The map is available for £1 from the Tourist Information Centre in Fish Row and visitors to the city can take advantage of the chance to learn about the wonderful women who lived here and their cultural, political and commercial contributions to Salisbury life. The walking tour includes many city highlights while visiting locations associated with the women’s lives.
A celebration of Her Salisbury Story was held on Saturday 16 October 2021 and the Mayor of Salisbury Caroline Corbin, MP John Glen and several leading authors were among 100 guests who attended.
The HSS project team have been interviewing, researching and compiling stories of the lives of many of Salisbury’s inspirational women both past and present. The celebration event showcased the work undertaken over the last two years by the team in building a digital legacy that is contributing to Salisbury’s heritage.
The event was hosted by Jenny Hair, HSS Project Chair and the programme included a presentation by Sue Brain, ‘Hidden History – Salisbury Women Rediscovered’, the launch of ‘Her Salisbury Footprint – Our Heritage Trail’ by Barbara Evans and an open discussion with two of Salisbury’s contemporary women. Tracy Daszkiewicz, Director of Public Health in Wiltshire at the time spoke about her work with the community during the aftermath of the Novichok poisonings.
Susi Mason, owner of Casa Fina, the popular, home décor shop in the High Street talked about bringing the business community together at that time and more recently during and following Covid lockdowns.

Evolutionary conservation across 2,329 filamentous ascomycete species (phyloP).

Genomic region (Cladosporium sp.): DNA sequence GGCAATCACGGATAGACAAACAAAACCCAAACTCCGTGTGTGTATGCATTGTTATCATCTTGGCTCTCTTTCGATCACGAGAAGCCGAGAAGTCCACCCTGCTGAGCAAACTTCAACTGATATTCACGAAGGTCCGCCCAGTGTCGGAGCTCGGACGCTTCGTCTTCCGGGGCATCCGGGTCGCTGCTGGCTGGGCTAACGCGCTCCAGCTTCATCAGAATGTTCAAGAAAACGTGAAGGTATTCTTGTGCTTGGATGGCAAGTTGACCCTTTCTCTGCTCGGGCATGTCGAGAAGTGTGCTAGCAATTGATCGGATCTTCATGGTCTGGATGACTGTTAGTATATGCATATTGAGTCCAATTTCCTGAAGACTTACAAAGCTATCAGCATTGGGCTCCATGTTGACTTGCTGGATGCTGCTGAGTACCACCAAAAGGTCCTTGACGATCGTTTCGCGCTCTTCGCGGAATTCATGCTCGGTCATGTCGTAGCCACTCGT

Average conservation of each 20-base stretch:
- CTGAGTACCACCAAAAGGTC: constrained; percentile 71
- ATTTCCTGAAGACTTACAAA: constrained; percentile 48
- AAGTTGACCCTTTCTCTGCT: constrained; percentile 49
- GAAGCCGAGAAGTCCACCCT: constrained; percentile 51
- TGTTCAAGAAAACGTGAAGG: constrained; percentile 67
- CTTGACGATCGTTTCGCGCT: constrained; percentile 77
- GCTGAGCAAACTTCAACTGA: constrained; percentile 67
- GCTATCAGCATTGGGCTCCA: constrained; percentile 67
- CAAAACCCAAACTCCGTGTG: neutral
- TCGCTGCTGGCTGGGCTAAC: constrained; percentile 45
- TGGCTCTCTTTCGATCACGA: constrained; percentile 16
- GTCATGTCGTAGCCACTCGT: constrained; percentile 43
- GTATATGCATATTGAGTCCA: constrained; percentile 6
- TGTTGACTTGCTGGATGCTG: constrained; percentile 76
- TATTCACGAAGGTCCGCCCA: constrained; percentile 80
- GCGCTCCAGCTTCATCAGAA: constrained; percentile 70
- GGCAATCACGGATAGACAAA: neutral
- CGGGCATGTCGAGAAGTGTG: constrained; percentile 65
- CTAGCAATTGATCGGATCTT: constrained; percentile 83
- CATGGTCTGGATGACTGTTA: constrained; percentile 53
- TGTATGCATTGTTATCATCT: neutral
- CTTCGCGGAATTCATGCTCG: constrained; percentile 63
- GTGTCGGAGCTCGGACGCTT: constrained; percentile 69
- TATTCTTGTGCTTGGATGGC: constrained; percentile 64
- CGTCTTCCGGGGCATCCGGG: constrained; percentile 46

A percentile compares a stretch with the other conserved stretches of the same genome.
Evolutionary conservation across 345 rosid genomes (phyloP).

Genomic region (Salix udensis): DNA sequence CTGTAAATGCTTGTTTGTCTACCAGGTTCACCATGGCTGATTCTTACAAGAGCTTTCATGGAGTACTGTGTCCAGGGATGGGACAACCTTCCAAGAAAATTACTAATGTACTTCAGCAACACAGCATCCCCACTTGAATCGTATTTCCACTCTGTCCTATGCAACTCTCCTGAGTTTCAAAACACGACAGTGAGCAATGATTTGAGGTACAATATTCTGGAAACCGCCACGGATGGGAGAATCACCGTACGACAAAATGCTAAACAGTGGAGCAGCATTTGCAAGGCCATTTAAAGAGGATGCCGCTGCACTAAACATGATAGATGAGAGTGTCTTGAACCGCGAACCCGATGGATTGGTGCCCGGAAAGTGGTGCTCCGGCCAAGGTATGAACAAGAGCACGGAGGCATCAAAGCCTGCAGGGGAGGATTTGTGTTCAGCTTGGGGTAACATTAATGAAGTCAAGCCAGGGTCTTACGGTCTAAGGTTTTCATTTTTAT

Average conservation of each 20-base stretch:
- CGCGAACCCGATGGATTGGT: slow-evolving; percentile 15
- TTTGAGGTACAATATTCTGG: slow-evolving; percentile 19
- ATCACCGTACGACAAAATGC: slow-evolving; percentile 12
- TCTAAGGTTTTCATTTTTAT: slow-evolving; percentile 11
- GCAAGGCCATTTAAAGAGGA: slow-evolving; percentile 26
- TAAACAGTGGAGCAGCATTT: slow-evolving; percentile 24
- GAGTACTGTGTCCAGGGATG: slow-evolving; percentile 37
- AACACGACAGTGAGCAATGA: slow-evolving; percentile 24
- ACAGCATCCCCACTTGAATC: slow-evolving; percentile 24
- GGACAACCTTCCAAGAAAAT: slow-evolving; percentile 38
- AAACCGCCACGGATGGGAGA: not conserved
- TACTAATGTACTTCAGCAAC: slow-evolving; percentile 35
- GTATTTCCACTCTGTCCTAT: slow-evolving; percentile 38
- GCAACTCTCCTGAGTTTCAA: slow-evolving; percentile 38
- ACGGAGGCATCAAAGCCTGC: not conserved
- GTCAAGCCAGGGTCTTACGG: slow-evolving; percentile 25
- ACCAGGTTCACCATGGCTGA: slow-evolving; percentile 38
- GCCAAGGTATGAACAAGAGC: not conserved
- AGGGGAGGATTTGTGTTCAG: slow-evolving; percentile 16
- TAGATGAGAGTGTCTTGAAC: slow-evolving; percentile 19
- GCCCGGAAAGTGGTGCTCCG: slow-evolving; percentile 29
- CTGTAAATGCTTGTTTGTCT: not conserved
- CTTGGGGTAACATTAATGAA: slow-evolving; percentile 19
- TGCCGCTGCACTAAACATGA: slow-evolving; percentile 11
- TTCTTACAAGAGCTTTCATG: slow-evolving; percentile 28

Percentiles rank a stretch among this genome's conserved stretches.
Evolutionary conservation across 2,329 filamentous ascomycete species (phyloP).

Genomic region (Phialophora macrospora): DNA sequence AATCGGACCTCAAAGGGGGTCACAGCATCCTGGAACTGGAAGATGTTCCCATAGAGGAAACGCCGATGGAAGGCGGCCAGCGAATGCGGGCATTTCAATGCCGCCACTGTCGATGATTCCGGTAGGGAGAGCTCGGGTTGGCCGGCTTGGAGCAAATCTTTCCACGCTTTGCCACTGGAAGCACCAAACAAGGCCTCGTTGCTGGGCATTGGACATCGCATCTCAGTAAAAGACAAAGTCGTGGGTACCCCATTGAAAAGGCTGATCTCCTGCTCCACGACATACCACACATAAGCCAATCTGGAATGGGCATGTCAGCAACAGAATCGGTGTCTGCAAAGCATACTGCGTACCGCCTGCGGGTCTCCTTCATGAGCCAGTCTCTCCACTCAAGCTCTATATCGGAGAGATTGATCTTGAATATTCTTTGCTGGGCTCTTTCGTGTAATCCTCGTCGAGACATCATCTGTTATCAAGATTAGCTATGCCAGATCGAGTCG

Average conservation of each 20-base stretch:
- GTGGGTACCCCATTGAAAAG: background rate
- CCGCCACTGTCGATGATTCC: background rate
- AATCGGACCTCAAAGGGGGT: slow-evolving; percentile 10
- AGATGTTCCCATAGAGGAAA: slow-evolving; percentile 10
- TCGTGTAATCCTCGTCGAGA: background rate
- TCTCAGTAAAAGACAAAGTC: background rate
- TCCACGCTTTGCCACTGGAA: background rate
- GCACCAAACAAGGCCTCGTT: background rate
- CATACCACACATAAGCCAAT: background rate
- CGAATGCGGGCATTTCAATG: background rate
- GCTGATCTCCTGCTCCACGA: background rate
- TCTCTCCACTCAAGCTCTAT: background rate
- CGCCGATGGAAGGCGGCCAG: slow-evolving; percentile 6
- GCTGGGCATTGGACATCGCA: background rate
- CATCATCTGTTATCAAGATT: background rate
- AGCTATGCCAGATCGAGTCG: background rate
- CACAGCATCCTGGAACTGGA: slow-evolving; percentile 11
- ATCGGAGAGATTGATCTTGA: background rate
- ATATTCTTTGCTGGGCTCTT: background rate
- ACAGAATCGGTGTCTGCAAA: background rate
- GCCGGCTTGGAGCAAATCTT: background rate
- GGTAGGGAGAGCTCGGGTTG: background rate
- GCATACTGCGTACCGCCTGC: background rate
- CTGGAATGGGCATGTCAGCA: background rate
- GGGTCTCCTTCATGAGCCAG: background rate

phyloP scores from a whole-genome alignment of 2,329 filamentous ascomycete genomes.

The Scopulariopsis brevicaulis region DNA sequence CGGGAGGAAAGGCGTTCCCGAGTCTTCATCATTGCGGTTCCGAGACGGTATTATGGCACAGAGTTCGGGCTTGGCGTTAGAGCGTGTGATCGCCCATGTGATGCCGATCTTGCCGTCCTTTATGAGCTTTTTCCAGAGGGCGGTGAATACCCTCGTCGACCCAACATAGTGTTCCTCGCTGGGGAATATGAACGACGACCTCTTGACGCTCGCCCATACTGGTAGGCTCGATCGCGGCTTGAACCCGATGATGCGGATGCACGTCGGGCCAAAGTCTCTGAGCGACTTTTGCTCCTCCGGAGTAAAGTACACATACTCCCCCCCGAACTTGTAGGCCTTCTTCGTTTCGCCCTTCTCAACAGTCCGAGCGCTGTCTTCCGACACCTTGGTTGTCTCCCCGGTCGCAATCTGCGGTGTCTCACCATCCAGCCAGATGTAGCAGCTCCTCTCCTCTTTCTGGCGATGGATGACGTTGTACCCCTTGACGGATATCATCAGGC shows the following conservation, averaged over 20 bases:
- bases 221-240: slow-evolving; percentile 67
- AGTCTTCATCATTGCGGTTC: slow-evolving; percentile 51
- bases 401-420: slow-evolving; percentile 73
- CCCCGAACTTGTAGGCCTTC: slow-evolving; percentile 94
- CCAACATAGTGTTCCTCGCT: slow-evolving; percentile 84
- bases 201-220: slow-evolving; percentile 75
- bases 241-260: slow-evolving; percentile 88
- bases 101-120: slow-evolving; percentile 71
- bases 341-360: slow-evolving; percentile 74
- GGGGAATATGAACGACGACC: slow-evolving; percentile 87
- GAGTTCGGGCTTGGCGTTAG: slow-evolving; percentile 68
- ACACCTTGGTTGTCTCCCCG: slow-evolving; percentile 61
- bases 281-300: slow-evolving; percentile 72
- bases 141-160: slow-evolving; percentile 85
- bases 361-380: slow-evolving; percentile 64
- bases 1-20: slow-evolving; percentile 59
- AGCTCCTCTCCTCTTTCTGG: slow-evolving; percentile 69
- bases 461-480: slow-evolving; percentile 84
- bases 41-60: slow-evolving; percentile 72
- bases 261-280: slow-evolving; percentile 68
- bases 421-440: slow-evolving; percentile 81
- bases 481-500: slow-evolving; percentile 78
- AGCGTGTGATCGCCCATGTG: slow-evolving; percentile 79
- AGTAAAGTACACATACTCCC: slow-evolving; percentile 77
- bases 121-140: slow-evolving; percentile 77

Susi is also a Director of Salisbury Business Improvement District (BID) and a spokesperson for its independent shops.
Inspiring the next generation of young women writers, Cornelia Funke announced to the audience, via Zoom, the prize of a week at her Tuscan Writer’s Retreat, awarded to 3 winners of the writing competition – Bronwen Steele, Clementine Ebel and Allegra Marland. The international best selling author congratulated recently graduated Bronwen from Salisbury who was delighted to receive her certificate and prize at the event from Eleanor Evans, President of SI Salisbury. Bronwen commented, “I couldn’t be happier. I have always loved writing, both prose and poetry. Winning this prize is a real confidence boost and hopefully a start to a new career.”
A keynote address was delivered by Mary Ann Sieghart on the subject of her latest book, ‘The Authority Gap’ which explores the ongoing and often unconscious relegation of women in the 21st century. Mary Ann has had a prestigious career with 20 years at The Times as Assistant Editor and columnist. She has presented many programmes on BBC Radio 4 and BBC2 and chaired the Social Market Foundation think tank.
Celebrations ended with afternoon tea, cake and book signing with authors Mandy Baggot, Evelyn Warton and Mary-Ann Sieghart. Feedback from attendees was extremely positive with comments such as ‘excellent production and presentations’ ‘significant attention to female aspirations and hurdles’ ‘a first class event!!’
The project will continue to move forward over coming months and as a lasting legacy, schools resources are being developed with the hope of inspiring local young people with the stories of the women the HSS project team has uncovered and brought to light over the past two years.